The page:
‘The encounter with my work is extremely important at this stage. I am a factory worker and the monotomy of these tasks I make myself complete have an effect on me. The balance of control is off-kilter as I feel like I am being controlled by my objects.’ 3rd year Project Plan from uni

‘Obliterate your personality with polka dots. Become one with eternity. Become part of your environment. Take off your clothes. Forget yourself. Make love. Self-destruction is the only way to peace.’ Yayoi Kusama

Since the visit to the gallery, I have found a love for her drawings, especially the repetition of Infinity Nets.

What excited me is the idea of painting an entire room and objects completely white, as in ‘The obliteration room‘.

More images of The Obliteration room here

More images of the entire exhibition ‘Look Now, See Forever’ here

Kusama’s website

Anyway, watch out because she’s coming to the Tate Modern in February: 9th feb 2012-5th jun 2012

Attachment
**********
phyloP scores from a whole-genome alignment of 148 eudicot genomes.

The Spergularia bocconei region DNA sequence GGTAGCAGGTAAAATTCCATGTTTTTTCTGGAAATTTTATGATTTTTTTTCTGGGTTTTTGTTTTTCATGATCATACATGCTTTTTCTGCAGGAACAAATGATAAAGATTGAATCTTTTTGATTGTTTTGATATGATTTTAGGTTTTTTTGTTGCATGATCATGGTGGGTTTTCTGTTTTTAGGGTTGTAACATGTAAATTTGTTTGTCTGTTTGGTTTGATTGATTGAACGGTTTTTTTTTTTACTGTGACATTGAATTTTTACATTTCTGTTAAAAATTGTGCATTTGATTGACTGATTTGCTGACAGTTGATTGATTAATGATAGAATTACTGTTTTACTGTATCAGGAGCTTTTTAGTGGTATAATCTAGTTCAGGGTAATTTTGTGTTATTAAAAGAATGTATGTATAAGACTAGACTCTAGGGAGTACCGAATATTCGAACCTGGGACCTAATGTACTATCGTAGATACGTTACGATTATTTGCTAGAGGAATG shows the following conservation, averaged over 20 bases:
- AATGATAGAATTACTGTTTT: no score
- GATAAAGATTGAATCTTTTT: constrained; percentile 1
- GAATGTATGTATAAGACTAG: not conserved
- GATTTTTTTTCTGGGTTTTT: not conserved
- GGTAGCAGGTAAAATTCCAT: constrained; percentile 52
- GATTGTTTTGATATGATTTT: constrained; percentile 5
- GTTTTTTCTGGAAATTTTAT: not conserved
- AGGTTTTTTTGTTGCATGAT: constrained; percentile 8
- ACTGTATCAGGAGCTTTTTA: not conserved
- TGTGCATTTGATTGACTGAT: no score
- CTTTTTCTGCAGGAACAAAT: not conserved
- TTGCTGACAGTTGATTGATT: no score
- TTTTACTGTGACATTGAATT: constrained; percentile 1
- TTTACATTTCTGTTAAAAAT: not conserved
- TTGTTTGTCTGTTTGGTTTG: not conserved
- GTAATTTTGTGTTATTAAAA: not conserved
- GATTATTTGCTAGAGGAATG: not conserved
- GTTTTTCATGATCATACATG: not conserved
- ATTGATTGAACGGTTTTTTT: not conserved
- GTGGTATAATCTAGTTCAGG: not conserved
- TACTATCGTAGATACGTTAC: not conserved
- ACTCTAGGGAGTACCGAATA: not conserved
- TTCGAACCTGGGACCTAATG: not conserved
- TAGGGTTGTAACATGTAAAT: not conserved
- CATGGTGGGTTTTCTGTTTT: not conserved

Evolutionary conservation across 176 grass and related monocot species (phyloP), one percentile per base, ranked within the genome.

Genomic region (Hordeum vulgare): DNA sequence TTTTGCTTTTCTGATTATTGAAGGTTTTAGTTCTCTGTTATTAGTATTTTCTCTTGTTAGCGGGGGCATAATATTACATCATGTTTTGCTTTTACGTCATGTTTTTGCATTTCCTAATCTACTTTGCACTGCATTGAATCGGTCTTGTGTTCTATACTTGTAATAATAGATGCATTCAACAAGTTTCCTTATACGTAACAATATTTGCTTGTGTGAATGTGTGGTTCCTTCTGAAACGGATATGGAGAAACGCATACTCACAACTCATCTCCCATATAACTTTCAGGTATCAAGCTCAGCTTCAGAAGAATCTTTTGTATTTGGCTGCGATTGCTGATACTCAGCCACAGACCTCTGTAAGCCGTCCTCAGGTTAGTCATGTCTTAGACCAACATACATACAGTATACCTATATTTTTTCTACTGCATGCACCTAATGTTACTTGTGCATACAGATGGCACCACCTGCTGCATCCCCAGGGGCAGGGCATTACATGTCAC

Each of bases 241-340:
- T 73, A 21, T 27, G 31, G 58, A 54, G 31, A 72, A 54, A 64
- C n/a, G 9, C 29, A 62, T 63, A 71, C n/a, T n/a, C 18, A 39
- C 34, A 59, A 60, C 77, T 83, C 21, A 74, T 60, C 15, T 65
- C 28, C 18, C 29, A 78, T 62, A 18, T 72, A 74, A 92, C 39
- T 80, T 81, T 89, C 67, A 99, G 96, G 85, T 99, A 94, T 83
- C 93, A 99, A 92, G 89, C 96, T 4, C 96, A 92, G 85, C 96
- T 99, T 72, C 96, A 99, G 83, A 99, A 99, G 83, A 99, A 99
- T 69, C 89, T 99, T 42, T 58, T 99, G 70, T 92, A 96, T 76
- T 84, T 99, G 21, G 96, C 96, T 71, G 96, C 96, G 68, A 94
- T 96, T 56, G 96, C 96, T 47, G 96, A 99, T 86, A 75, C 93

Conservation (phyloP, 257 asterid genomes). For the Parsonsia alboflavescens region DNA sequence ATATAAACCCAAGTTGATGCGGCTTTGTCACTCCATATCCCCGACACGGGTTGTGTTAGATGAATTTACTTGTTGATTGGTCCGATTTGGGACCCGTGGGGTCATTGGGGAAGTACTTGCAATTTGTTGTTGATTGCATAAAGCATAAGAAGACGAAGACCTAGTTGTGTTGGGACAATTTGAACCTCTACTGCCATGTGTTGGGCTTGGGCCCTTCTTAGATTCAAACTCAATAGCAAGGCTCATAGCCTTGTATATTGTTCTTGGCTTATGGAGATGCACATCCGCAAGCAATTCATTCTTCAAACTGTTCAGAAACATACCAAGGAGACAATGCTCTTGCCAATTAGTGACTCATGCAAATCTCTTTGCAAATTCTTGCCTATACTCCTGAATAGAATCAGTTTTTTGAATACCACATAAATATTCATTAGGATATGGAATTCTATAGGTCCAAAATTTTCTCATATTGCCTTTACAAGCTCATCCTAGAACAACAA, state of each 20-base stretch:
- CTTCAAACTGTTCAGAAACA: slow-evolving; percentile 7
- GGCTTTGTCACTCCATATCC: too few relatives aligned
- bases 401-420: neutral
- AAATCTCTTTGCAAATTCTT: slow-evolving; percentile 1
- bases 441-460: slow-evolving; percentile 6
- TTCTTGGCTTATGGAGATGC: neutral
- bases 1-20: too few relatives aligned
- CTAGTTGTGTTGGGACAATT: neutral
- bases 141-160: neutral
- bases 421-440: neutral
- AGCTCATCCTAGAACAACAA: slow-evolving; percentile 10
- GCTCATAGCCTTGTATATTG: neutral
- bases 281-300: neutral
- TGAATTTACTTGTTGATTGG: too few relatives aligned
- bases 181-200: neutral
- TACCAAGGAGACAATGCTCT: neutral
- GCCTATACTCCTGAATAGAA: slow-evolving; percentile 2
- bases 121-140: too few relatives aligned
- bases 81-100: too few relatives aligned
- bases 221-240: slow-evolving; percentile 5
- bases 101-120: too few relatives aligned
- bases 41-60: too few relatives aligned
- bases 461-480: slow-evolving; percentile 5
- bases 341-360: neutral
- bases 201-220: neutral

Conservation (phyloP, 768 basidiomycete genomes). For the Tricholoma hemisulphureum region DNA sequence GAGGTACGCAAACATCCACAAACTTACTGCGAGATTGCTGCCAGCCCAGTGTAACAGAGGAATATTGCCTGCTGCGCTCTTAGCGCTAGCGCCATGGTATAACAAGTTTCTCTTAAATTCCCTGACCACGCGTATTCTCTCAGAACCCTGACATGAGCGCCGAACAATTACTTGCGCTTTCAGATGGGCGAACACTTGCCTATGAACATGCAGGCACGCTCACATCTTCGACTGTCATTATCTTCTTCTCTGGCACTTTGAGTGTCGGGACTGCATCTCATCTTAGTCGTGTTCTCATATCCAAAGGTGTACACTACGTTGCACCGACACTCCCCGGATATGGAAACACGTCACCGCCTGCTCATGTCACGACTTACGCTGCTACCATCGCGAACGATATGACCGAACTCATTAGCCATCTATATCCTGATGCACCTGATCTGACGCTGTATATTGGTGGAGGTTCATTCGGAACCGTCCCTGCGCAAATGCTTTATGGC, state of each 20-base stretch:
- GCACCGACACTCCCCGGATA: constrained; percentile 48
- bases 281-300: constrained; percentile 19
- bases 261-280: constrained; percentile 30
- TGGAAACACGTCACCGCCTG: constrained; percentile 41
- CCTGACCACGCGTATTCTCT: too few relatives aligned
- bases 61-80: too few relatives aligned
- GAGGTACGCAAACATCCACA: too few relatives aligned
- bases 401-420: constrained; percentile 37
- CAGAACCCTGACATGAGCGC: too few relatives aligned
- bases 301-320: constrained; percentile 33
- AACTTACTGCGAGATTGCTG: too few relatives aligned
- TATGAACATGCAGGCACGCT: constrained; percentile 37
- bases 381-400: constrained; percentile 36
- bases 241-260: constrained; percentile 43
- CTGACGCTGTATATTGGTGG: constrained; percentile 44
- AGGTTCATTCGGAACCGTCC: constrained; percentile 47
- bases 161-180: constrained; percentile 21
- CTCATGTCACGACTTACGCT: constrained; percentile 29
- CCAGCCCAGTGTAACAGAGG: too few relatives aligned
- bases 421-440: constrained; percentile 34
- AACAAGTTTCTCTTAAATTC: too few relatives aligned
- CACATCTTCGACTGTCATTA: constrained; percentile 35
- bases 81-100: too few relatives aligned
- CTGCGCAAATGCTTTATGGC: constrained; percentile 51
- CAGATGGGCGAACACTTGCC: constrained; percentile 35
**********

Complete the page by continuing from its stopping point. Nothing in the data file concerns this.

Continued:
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Bristol, Design, Exhibitions, Light Box

Flyer for Light Box Exhibition

This was yesterday’s job, 4 hours of flyer design. Is that fast? I’m not sure, but i’m really pleased the the outcome. I nipped around cutting textures and shapes out of magazines, looking at other flyers for inspiration, scanned the best texture and the best shapes in, used a photograph of our painted pistachio shells, in a triangle formation (which links brilliantly to the content of the exhibition) 5,000 being printed right now, and will be looking at you from tables in various Bristol locations soon